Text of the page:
After months of cold weather and dark mornings and evenings, spring has finally arrived bringing longer daylight hours and hopefully some sunshine.
Clocks in the UK will jump forward by one hour at 1am on Sunday 26 March, as Britain enters British summer time or daylight saving time.
Why do the clocks change?
British summer time was first established by the Summer Time Act in 1916. In October, the clocks go back an hour so the UK goes back to Greenwich Mean Time.
BST was established after a campaign by a builder called William Willett, who was allegedly annoyed with the waste of daylight in the early mornings of summer. In 1907, Willett published a leaflet called The Waste of Daylight.
The UK has not always changed its clocks. During the Second World War in 1940, clocks across Britain were not put back an hour at the end of British summer time in a bid to save fuel and money.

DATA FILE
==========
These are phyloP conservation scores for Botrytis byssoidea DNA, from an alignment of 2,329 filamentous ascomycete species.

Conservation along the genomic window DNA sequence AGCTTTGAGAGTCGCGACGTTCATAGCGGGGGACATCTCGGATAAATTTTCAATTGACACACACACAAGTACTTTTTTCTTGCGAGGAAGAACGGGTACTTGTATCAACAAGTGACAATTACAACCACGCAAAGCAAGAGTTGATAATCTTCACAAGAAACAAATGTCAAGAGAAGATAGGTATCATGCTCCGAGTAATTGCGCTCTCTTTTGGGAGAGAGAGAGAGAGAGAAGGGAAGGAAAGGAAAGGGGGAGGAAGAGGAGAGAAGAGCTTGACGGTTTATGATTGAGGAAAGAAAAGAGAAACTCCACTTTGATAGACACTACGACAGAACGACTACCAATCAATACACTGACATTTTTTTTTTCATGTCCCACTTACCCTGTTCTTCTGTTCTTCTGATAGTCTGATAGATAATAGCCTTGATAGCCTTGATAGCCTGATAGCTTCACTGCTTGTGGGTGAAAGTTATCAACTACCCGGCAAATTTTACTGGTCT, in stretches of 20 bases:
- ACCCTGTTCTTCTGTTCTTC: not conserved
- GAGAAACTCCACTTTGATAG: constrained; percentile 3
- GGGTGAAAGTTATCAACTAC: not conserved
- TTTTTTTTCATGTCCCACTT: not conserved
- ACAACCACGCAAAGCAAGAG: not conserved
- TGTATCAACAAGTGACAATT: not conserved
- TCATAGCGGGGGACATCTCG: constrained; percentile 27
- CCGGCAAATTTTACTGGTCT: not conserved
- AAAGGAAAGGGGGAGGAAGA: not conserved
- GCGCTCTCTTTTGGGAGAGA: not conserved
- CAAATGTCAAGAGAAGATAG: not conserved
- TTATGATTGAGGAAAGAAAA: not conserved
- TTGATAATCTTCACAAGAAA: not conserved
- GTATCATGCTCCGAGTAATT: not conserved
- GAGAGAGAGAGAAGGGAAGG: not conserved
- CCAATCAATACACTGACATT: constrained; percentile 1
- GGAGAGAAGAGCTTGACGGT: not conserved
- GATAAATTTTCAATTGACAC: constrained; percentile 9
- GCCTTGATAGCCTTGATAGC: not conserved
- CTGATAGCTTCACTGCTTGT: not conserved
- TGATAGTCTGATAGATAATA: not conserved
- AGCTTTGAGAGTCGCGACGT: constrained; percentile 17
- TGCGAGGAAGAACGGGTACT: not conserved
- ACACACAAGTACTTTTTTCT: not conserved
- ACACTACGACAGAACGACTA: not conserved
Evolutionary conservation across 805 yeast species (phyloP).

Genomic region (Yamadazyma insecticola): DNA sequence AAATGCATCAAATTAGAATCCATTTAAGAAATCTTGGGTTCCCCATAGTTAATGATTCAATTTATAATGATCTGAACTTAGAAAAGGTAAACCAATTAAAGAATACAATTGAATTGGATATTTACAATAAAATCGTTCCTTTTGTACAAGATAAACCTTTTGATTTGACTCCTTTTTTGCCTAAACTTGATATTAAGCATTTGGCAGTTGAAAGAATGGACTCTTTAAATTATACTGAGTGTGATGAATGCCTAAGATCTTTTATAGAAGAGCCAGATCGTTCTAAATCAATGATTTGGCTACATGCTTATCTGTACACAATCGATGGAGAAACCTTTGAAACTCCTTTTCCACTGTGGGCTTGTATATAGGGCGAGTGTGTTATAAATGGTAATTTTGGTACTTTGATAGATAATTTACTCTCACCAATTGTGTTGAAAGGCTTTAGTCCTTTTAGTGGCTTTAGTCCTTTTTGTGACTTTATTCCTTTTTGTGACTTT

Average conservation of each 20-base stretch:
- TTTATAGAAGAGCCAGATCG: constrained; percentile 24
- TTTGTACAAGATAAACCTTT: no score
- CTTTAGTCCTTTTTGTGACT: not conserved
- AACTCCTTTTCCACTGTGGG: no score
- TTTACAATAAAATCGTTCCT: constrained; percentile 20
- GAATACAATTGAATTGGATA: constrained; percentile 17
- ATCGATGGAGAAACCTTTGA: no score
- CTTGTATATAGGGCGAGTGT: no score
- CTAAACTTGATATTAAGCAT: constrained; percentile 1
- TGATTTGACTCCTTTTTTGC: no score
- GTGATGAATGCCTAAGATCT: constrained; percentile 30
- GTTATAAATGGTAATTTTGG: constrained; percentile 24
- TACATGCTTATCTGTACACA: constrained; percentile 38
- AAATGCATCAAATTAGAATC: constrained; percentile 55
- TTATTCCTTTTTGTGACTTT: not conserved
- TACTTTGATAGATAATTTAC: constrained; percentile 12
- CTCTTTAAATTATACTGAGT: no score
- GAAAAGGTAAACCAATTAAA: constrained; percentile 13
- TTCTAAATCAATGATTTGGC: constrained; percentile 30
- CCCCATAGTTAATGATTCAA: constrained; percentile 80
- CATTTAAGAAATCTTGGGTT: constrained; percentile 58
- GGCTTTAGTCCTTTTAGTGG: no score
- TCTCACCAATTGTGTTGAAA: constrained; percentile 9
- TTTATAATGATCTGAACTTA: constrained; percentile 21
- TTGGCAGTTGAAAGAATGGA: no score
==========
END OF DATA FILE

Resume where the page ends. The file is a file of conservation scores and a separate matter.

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In subsequent years, clocks continued to be moved forward by one hour every spring and put back by an hour each autumn until July 1945. During this time, the UK was two hours ahead of GMT – a period called British double summer time.
What are the benefits of British summer time?
Some claim the clock change helps end the gloomy winter weather and reduce the symptoms of Seasonal Affective Disorder (SAD) with the extra hour of sunlight.
According to Danish researchers, the number of people diagnosed with depression soars after the transition from daylight saving time at the end of October.
Others suggest there could be economic benefits from bringing the UK in line with the same time zone as most of its European counterparts.
The lighter evenings are also believed to reduce the number of road traffic accidents, although this is disputed.
Are there any downsides?
The disruption of changing the clocks leads to a risk of being late for an event, but more significantly, some say putting the time forward can be economically and socially disruptive.
There are also alleged health risks, such as increasing the risk of stroke.
Researchers from the University of Turku in Finland have shown that the rate of the most common form of stroke, ischemic stroke, is higher in the two days following a daytime saving light transition.
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